Avoiding spoilers as much as possible, I'd say Commander Shepard from Mass Effect series is definitely unkillable, but I actually cared about his missions. Not because he could be killed (obviously, with save/load, he couldn't), but because the things he could lose. NPCs, unlike player character, are perfectly mortal.

So why not put all those 36 stories to good use? I guess you could try to make combat something more than "these guys try to kill those guys", if you put at stake something different than PC's lives.
J. Dangerous,

Tobold made it pretty clear the bought product wasn't nearly good enough or at the least suitable for his groups style.

I think I'd probably have to have it clarrified whether he's worried how the module will turn out or whether he's worried about how his own design experiment will turn out (which is a bit hard to say when you refer to a creature that someone else authored).

I know it's dreadful to suggest someone is shouldering too much responsibility and does not have to.
The bought product and the rules give guidelines, not more. The adventures are designed for "standard" group sizes of 4 or 5 players. So if I know my group deviates from that standard, it becomes my responsibility to make sure the combat encounter is still balanced and challenging enough.
How do you mean 'just guidelines, not more' or 'my responsibility'?

If you buy soup and there appears to be a fly in it, do you just say it's up to you to scoop it out and eat that soup?

I just wonder what other product you buy that you give the same latitude to? Buy a TV, it doesn't work? Well, get the soldering iron out because it's your responsibility?

Did someone tell you they are just guidelines and the responsibility is on you and you have to take it that way? If someone didn't tell you, how did you come to know this?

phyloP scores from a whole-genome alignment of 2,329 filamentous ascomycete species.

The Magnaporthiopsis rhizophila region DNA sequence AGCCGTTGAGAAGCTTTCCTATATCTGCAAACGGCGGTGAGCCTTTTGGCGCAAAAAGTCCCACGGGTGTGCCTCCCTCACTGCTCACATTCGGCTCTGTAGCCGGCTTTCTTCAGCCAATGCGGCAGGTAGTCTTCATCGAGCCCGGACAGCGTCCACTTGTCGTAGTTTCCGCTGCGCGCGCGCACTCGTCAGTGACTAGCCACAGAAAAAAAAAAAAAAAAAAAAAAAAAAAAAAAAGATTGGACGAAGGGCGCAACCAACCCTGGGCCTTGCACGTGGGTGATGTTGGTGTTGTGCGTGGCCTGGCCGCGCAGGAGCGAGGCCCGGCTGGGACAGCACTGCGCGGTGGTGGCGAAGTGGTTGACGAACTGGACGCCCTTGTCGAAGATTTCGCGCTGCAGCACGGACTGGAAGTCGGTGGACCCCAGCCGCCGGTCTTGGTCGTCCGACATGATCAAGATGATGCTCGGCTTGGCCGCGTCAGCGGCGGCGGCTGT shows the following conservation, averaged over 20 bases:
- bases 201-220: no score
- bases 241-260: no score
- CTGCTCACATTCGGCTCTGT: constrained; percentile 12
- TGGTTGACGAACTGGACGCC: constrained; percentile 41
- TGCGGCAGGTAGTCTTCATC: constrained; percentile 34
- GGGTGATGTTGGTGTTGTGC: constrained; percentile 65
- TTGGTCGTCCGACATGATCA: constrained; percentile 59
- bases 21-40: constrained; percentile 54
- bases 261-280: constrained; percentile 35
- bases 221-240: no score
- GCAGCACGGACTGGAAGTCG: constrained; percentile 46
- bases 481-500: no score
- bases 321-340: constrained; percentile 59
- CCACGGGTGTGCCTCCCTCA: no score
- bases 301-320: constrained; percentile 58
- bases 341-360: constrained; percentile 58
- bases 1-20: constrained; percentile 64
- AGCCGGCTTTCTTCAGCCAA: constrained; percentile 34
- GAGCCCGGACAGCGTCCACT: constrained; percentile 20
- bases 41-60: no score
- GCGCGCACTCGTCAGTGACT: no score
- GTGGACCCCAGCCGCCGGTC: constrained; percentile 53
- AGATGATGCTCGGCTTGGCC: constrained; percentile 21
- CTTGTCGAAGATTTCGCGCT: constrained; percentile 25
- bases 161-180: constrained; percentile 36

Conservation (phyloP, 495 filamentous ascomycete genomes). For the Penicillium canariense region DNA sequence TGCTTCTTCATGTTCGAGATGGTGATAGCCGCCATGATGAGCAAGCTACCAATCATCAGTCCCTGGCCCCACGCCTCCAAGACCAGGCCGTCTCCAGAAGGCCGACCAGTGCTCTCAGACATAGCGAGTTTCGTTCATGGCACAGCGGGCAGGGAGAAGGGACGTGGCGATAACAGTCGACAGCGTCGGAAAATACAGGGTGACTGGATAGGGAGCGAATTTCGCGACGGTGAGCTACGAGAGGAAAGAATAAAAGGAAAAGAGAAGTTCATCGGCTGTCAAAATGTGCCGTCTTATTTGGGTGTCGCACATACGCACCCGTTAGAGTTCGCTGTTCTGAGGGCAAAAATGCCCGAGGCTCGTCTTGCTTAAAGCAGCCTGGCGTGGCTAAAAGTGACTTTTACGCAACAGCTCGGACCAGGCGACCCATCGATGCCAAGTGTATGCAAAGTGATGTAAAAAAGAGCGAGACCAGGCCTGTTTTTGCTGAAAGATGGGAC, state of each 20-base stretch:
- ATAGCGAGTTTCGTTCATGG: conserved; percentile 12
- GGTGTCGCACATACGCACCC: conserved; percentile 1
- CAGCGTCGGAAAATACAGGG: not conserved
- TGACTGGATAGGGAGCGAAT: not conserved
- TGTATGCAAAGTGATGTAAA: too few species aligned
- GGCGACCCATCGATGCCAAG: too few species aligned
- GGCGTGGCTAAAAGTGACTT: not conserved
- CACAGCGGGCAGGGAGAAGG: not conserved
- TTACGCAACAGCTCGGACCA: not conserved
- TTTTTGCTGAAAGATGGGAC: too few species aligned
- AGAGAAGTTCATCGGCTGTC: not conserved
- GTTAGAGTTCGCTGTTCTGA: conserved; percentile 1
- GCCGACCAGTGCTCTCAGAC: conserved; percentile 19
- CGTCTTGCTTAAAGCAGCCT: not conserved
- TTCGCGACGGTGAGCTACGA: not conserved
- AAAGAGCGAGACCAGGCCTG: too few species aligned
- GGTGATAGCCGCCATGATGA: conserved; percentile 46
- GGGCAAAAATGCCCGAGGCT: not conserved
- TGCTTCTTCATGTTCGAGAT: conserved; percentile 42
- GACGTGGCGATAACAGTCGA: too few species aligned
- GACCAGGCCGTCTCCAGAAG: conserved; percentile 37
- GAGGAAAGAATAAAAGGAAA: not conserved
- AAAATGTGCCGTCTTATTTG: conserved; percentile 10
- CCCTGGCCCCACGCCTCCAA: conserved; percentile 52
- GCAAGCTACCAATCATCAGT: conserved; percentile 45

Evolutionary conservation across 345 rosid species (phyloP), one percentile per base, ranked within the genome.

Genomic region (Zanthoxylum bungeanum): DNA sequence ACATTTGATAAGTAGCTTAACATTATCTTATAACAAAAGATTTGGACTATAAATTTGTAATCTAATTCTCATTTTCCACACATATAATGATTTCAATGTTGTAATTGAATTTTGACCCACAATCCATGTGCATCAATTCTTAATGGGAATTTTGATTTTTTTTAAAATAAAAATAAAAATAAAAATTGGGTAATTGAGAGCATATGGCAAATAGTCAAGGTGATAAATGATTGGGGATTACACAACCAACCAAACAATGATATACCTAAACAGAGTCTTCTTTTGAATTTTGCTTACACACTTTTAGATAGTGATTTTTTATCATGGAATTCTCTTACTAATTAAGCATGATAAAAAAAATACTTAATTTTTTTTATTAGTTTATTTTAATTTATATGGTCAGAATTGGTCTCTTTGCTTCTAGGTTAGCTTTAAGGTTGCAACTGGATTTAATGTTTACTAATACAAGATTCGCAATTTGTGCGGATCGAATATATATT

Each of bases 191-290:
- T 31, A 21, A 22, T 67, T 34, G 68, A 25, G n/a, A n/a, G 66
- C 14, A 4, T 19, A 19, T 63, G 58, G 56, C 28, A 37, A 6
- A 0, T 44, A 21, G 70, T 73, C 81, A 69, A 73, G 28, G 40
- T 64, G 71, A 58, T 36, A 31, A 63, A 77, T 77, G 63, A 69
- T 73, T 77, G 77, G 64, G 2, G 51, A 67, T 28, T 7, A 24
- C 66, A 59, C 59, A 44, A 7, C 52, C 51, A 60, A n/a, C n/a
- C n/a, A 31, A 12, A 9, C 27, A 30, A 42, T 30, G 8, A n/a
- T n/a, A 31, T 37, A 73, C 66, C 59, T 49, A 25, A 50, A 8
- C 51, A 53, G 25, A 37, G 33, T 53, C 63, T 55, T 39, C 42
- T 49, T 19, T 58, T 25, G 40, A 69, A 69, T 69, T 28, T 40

You seem to have trouble understanding the difference between a MMORPG and a pen & paper RPG. In a MMORPG I would say that things like whether the game is balanced, "too hard", or "too easy" is very much the responsibility of the game developer. It is, to use your example, canned soup, and the customer can expect the vegetables in that soup to be clean and free of bugs.

A pen & paper RPG is not canned soup. It is a recipe on how to cook your own soup. That means that cleaning your vegetables and making sure there is no bug in your soup becomes the responsibility of the cook, not the responsibility of the guy writing the recipe. Thus whether the encounters in D&D are well balanced versus the capabilities of the group is the responsibility of the DM, not that of the guy writing the rule book or adventure module.
A recursive responce then - I say it's a fly in the soup, well, then the reply is that it's really about the recipe. And if there's a bug in the recipe itself? I wonder what the next recursive is?

Anyway, so it's impossible for someone to write an RPG that handles balancing the encounter VS the PC's and the GM doesn't handle that? Probably through the route of designing characters around balance and the encounter budget to be scaled to party size - which 4E does?

If you WANT to take the responsibility, okay. I just question whether your labouring under a impression you just have to take responsibility always, in any RPG ever.